The bare bones of Roger Angell's "The Summer Game" do not seem promising. Ten years' worth of reports on baseball that have already appeared in The New Yorker, where Mr. Angell is chief resident buff? Twenty-one installments on our great national pastime written during a period when—thanks to expanding teams and schedules, carpetbagging owners and Charles O. Finley—baseball has threatened to become our great national bore? Pages devoted to such forgettable episodes as the triumph of the New York Yankees over the San Francisco Giants in the 1962 World Series, or the Orioles' sweep of the A's in the 1971 divisional playoffs? Who—as the expression goes—needs it? But what such a summary of "The Summer Game" fails to reckon with is Mr. Angell's love of the game. It is a love that sees a fair complexion beneath the old girl's flaking make-up. It is a love that still finds the prospect of a summer without box scores to mull over "like trying to think about infinity." It is a love that sees poetry in names like Ossee Schreckengoat, Smead Jolley, Cletus Elwood Poffenberger and Luscious Easter. It wonders how many Burleigh Grimeses can dance on the head of a pin.
It is a love that had Mr. Angell chasing around the country from 1962 to 1971 attending "grandmothers' funerals"—his euphemism for significant confrontations on emerald diamonds all the way from San Francisco Bay to Back Bay. It had him poking around the vulgar splendors of the Houston Astrodome, trying to imagine plastic worms a-wiggling beneath the pluck-proof plastic grass, or sitting at the right hand of Judge Roy Hofheinz, "the Kublai Khan of the Domed Stadium," who swigged his coffee from a golden cup, dropped cigar ashes into an outstretched golden glove and expounded for Mr. Angell's benefit on the art of entertaining baseball fans with electronic scoreboards and fine restaurants, as if watching the game itself weren't entertainment enough.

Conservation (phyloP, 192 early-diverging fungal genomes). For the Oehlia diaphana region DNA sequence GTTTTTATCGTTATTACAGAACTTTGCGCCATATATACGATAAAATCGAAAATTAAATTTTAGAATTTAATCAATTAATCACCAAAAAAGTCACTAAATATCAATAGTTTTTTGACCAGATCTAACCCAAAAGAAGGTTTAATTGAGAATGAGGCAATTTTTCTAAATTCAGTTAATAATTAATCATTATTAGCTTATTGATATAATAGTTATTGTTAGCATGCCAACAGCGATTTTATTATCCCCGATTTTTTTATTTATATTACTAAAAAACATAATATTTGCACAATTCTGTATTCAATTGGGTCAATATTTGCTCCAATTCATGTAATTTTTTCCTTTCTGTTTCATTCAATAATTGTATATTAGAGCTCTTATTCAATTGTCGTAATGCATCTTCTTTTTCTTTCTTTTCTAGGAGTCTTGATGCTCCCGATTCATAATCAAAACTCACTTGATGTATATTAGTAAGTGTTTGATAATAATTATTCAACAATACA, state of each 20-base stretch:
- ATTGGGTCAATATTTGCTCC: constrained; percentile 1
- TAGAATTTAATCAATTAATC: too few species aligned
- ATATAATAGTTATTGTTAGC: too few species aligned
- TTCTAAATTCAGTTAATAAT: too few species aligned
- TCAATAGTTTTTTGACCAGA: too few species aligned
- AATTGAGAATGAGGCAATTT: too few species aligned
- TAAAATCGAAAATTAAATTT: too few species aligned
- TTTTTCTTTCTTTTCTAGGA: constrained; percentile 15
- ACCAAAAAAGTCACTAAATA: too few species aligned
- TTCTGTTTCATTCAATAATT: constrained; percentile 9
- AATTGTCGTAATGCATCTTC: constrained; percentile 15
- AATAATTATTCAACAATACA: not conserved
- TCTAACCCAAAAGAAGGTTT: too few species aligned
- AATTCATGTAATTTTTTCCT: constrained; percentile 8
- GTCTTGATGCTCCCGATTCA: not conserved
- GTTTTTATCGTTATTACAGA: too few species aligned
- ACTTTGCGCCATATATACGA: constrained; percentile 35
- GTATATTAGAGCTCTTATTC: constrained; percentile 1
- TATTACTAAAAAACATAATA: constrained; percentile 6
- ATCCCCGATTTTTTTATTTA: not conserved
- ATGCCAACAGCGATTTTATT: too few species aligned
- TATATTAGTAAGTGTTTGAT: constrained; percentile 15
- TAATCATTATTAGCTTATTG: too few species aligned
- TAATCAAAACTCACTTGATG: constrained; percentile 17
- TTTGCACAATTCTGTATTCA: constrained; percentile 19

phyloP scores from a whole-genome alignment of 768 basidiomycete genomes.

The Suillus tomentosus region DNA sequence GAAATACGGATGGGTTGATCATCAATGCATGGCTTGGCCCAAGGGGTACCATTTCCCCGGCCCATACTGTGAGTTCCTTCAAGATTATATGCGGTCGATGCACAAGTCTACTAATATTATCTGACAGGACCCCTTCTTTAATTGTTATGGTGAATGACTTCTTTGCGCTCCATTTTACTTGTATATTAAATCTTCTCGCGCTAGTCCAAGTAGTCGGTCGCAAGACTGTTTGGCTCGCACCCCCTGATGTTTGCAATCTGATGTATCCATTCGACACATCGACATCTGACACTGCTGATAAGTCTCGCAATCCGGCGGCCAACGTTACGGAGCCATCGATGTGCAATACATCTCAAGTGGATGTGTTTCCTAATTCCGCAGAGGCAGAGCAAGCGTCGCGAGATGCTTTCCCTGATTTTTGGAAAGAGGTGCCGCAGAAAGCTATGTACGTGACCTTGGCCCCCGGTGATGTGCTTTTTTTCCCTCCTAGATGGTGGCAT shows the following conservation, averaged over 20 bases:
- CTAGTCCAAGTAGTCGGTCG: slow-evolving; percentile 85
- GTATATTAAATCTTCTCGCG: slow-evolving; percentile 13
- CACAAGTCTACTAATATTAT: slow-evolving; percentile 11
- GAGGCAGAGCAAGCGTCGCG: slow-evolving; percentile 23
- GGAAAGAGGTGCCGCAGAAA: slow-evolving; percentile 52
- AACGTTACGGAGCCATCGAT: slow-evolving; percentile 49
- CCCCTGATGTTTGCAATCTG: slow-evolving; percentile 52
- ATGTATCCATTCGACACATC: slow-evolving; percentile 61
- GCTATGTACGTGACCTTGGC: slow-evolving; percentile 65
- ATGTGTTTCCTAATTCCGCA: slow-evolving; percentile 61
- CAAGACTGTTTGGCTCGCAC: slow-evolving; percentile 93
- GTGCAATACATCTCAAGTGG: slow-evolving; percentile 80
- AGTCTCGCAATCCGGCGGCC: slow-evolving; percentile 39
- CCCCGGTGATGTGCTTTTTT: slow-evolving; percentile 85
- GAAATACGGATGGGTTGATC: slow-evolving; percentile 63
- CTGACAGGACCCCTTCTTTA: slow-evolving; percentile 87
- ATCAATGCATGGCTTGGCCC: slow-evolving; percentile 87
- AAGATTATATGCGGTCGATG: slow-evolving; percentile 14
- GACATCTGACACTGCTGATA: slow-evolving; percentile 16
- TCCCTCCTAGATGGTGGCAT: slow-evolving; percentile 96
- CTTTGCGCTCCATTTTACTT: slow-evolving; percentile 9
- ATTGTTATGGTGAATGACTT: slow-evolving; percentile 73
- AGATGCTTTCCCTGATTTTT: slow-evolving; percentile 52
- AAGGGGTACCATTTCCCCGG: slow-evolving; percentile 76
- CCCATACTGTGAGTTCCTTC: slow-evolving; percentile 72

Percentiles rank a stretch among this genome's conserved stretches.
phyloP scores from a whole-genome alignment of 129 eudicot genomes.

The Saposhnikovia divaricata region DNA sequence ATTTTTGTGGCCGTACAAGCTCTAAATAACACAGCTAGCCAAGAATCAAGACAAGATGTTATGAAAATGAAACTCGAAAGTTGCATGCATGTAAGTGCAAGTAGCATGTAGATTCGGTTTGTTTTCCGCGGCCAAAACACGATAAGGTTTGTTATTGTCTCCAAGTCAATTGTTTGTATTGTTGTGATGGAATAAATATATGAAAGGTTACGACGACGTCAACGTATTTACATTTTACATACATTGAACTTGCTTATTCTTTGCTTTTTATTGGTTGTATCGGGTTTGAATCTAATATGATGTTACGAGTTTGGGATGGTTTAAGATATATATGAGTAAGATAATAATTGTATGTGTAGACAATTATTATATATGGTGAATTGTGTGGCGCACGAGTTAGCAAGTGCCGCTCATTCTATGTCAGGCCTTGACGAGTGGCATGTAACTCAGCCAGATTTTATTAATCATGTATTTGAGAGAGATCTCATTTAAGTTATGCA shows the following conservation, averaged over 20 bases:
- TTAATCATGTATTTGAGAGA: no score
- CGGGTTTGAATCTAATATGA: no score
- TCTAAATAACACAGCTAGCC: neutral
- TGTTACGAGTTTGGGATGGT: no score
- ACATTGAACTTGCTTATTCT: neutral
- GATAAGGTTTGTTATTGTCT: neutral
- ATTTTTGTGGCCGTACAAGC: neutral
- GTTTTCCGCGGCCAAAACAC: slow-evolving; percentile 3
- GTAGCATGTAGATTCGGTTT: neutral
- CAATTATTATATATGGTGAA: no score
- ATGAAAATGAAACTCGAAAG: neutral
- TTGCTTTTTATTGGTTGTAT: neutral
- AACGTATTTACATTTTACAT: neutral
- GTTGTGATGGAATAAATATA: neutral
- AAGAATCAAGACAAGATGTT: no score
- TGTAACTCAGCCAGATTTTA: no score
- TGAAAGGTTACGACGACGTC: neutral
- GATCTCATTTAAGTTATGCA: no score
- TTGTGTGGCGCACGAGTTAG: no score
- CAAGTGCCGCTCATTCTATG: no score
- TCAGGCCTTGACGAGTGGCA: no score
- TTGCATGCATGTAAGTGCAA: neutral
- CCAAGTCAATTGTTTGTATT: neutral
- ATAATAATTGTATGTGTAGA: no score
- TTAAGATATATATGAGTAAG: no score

[No] matter what [the owners] did to the surface of the game, there was always the game itself for Mr. Angell….
So return with him here to the days when the Mets were still patsies…. Return to the dear days not so long ago when … [Spiro] Agnew was only a name on the sunshades of Oriole fans at the 1966 World Series.
Savor the gentle comedy of elderly fans watching baseball's spring exercise in the Florida sun. See Whitey Ford in the 1962 World Series, standing "on the mound like a Fifth Avenue bank president"; or Lou Brock in the '67 Series, "a tiny little time pill that kept going off at intervals during the entire week"; or Dick Hall in the '70 Series, pitching "with an awkward, sidewise motion that suggests a man feeling under his bed for a lost collar stud."…
Recall "The Flowering and Subsequent Deflowering of New England" in 1967, when Boston Red Sox fans, after years of misery, saw their team rise almost to the pinnacle, only to be denied by Bob Gibson and the Cardinals in the seventh game of the Series. See the Mets arrive at "downright competence" and then go on to the larger miracle of 1969. Rarely has it all been described so well.
Mr. Angell isn't blind with love…. He waxes wroth on what TV has wrought. But his criticisms are subsumed beneath his love, and both in turn are servants of his wit and style.
That is finally what makes this old news so fresh and vivid—Mr. Angell's wit and style. I have a game I sometimes play while dropping off to sleep or shaving; it involves imagining certain writers as ballplayers—Norman Mailer as a sort of Yogi Berra, lofting bad pitches out of the park; John Updike as Ted Williams, a .400 hitter who never played on a World Series winner…. Among baseball writers, Roger Angell is a sort of Al Kaline or Billy Goodman; no star of the brightest magnitude, he does it all well and makes it all look easy. And reading all his pieces together makes one realize how well he's been playing throughout the years.
Christopher Lehmann-Haupt, "Angell Wings Over Baseball," in The New York Times (© 1972 by The New York Times Company; reprinted by permission), June 6, 1972, p. 39.